He retired as the U.S. leader in appearances and goals and is a member of the National Soccer Hall of Fame.

No. 5: Eric Wynalda

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    Eric Wynalda scored 34 goals for the USMNT and earned 106 caps in his national team career, retiring as the team's all-time leading goal scorer. He represented the U.S. in three World Cups and, in 1994, scored a key goal for the U.S. against Switzerland on a tremendous free kick.

    Professionally, he played for several years in Germany before returning home and finishing his career in MLS.

    He is a member of the National Soccer Hall of Fame.

No. 4: Earnie Stewart

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    Earnie Stewart was one of the U.S.'s early dual-nationals, the son of an American father and a Dutch mother, and spent most of his professional career in the Netherlands.

    For the U.S. national team, Stewart represented the U.S. in three World Cups and, in 1994, scored the eventual game-winner against Colombia—the key victory that helped the U.S. advance to the Round of 16. In his career, he earned 101 caps for the U.S. and scored 17 goals.

    He is a member of the National Soccer Hall of Fame.

No. 3: Brian McBride

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    Brian McBride is a legend for both club and country.

    He represented the U.S. in three World Cups, scoring the lone U.S. goal in the 1998 World Cup and the game-winning goals against Portugal and Mexico in the 2002 World Cup.

    Professionally, he became a beloved player for the Columbus Crew, Fulham FC and the Chicago Fire.

    He finished his national career with 96 caps and 30 goals, and is fourth on the all-time list of U.S. goal scorers.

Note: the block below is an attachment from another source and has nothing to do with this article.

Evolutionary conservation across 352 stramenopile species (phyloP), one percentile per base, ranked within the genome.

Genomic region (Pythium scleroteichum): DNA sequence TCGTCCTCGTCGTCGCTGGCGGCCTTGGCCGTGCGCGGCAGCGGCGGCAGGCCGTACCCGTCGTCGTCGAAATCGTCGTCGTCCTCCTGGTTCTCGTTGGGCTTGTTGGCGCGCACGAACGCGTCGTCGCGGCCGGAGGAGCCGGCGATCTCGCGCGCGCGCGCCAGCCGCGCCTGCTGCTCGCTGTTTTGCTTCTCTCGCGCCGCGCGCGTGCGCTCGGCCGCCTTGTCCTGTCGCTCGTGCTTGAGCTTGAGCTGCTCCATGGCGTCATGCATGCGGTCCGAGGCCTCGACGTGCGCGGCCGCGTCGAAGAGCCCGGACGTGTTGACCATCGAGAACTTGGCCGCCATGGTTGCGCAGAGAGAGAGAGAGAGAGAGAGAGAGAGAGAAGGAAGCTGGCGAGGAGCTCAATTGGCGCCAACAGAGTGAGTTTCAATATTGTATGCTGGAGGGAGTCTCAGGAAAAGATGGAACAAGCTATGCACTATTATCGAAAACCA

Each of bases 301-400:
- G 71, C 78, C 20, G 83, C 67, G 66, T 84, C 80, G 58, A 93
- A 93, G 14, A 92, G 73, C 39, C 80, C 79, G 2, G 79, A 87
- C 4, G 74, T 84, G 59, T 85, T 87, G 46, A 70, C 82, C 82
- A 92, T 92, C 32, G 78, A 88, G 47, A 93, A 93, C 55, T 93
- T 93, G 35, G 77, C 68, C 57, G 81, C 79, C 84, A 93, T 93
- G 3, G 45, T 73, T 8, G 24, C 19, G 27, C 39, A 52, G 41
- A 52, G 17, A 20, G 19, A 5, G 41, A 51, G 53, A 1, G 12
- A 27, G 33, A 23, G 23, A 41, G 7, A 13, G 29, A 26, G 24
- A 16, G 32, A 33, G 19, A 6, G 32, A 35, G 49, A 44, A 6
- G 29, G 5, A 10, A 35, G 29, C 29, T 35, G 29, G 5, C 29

No. 2: Clint Dempsey

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    Clint Dempsey has scored 37 goals in over 100 appearances for the United States men's national team. His goal total brings him in at second all-time for the U.S.

    He was awarded the Bronze Ball at the 2009 Confederations Cup, was the U.S.' leading scorer during 2014 World Cup qualification and is the team's current captain. He has also been named U.S. Soccer's Player of the Year three times and will be representing the U.S. this summer in his third World Cup.

    With Fulham in the EPL, Dempsey became a legend, earning Player of the Year honors twice and scoring 23 goals in all competitions in the 2011-12 campaign—then a record for a U.S. player in Europe.

No. 1: Landon Donovan

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    Landon Donovan is the U.S.' all-time leader in goals and assists. His 57 goals best his closest competitor by 20, and he has been named U.S. Soccer's Player of the Year four times.

    He was named FIFA's Best Young Player of the Tournament at the 2002 World Cup, where he scored against Portugal and Mexico. In the 2010 World Cup, he scored three times for the U.S., including vital tallies against Slovenia and Algeria. He has also led the U.S. to four Gold Cup titles.

    Professionally, he is MLS' all-time leading goal-scorer and has won the MLS Cup five times. In two separate loan stints at Everton, he was named the team's Player of the Month.